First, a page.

“Therefore let us not sleep, as others do; but let us watch and be sober.” — 1 Thessalonians 5:6
The Christian dreamer is a rising phenomenon in American Christianity, and a sad blight upon the visible Church. Outwardly, the Christian dreamer seems wide awake to God, but his (or her) mind is elsewhere. He will claim Jesus Christ as his Savior, yet be found with his head in the clouds of fantasy, or asleep at the wheel of his idling discipleship. Often he yawns at the tedium of godly study and service, yet becomes absolutely giddy over the creative handiwork of the human imagination.
Perhaps you have seen this Christian dreamer. If so, you can surely spot his sluggish disposition. Unlike the aroused laborer-in-Christ who feeds on God’s word for the spiritual nourishment to serve, the Christian dreamer will prefer mythopoetic treats to stimulate his intellectual assent of God. He will often feast on the cotton-candy visions of fantasy fiction and movies that best serve his Christian romanticism. With a belly filled with the stuff of dreams, the Christian dreamer is intoxicated by the euphoria of his religious “feelings” and will soon nod off “at ease in Zion” (Amos 6:1).
For now, perhaps, the Christian dreamer’s slumber is undisturbed, but a rude awakening will one day happen when the alarm of God sounds off. According to Scripture, sudden destruction will come upon those in the middle of their peace and security and they shall not escape it (1 Thessalonians 5:3). Likewise for the Christian dreamer, the harsh reality of day will knock him off his fluffy pillow and toss him to his knees in judgment. Startled by his sudden predicament, this wide-eyed sluggard may then be heard to say, “Lord, Lord, do you not know me?” (Matthew 7:20-23).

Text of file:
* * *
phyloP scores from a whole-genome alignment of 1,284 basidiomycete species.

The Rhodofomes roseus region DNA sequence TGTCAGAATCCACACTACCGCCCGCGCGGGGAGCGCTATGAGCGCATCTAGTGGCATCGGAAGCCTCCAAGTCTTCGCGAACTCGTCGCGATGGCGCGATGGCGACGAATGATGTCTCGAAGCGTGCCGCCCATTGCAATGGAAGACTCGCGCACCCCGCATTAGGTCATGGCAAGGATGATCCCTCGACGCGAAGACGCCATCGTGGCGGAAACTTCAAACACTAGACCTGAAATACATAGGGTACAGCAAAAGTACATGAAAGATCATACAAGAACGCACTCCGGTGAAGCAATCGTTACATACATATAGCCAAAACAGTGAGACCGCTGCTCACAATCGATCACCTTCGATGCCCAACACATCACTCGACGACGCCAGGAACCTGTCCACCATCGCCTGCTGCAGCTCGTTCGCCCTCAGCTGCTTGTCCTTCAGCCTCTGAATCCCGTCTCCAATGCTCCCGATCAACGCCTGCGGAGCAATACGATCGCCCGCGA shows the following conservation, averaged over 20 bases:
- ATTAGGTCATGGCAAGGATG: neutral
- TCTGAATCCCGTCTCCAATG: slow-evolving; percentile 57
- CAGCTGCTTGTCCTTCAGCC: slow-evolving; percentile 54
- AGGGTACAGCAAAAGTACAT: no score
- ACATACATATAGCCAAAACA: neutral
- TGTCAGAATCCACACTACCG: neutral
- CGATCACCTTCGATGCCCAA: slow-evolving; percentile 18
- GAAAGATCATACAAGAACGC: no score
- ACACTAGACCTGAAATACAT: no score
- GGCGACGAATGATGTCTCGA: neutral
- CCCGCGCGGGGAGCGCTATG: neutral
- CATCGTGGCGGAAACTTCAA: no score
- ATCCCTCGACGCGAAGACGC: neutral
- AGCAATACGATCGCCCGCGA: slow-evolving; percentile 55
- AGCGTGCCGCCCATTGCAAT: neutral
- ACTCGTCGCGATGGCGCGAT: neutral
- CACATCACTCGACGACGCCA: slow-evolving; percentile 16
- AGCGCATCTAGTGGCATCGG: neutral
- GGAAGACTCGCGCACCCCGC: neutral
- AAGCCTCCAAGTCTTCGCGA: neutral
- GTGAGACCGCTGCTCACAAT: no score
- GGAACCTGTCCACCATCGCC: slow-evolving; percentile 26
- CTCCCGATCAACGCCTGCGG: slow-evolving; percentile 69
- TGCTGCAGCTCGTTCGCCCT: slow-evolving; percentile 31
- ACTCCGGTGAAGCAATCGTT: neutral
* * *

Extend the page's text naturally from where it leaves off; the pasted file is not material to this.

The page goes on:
Considering the deadly fright of the coronavirus pandemic, the violent political turmoil around us, and the increasing persecution of Christians throughout the world, perhaps this rude awakening will come sooner than expected. Then, and only then, will some professing Christians open their eyes and see the unmitigated worthlessness of their so-called “redeemed imagination” to help them escape from the sudden chaos of the real world. Running back to their precious fairy tales and Christian fantasies for a fleeting moment of solace will only delay the reckoning. Eventually, the Lord of the Rings or Harry Potter will utterly fail them. To be sure, reality will sting even more when it smacks them in the face while they look the other way.
Sadly, this may be the only way for the Christian dreamer to finally “get it.” Apollo, Superman, Aslan, or any number of dream-gods cannot save you; but Jesus Christ, the living Savior, can and does. The true disciple of Christ isn’t a dreamer, but a doer. He has denied self, taken up his cross, and followed his Lord and Savior into action. The faithful martyr-to-be, the watchman at full attention, and the compassionate evangelist have no time or inclination for fantasy when they have lost everything in the world because of their bold and unyielding faith in Jesus. In the midst of the fallen world’s spiritual adversities, the supreme importance of active service to Christ makes the pursuit of dreams vain and obsolete, proving it to be fruitless and a thing of sin and idolatry that will burn up like straw in the fiery furnace of trials and persecution.
America, The Inklings, And The Fantasy-Driven Life
To be sure, the horrifying scenario of a sudden judgment against the Christian dreamer is difficult to contemplate, but one which must be addressed in the less-than-hallowed halls of today’s postmodern Christianity. Let us face this dreadful fact: the rising spectacle of the professing Christian obsessed with his “inner life” is not a new one in history, but it is most certainly a spiritual malady that is most suited for our time. These days, fantasy holds sway in America, coddled by the luxury of an affluent, free society and the reigning philosophy of self-actualization. Indeed, the Christian dreamer has found a soft bed here.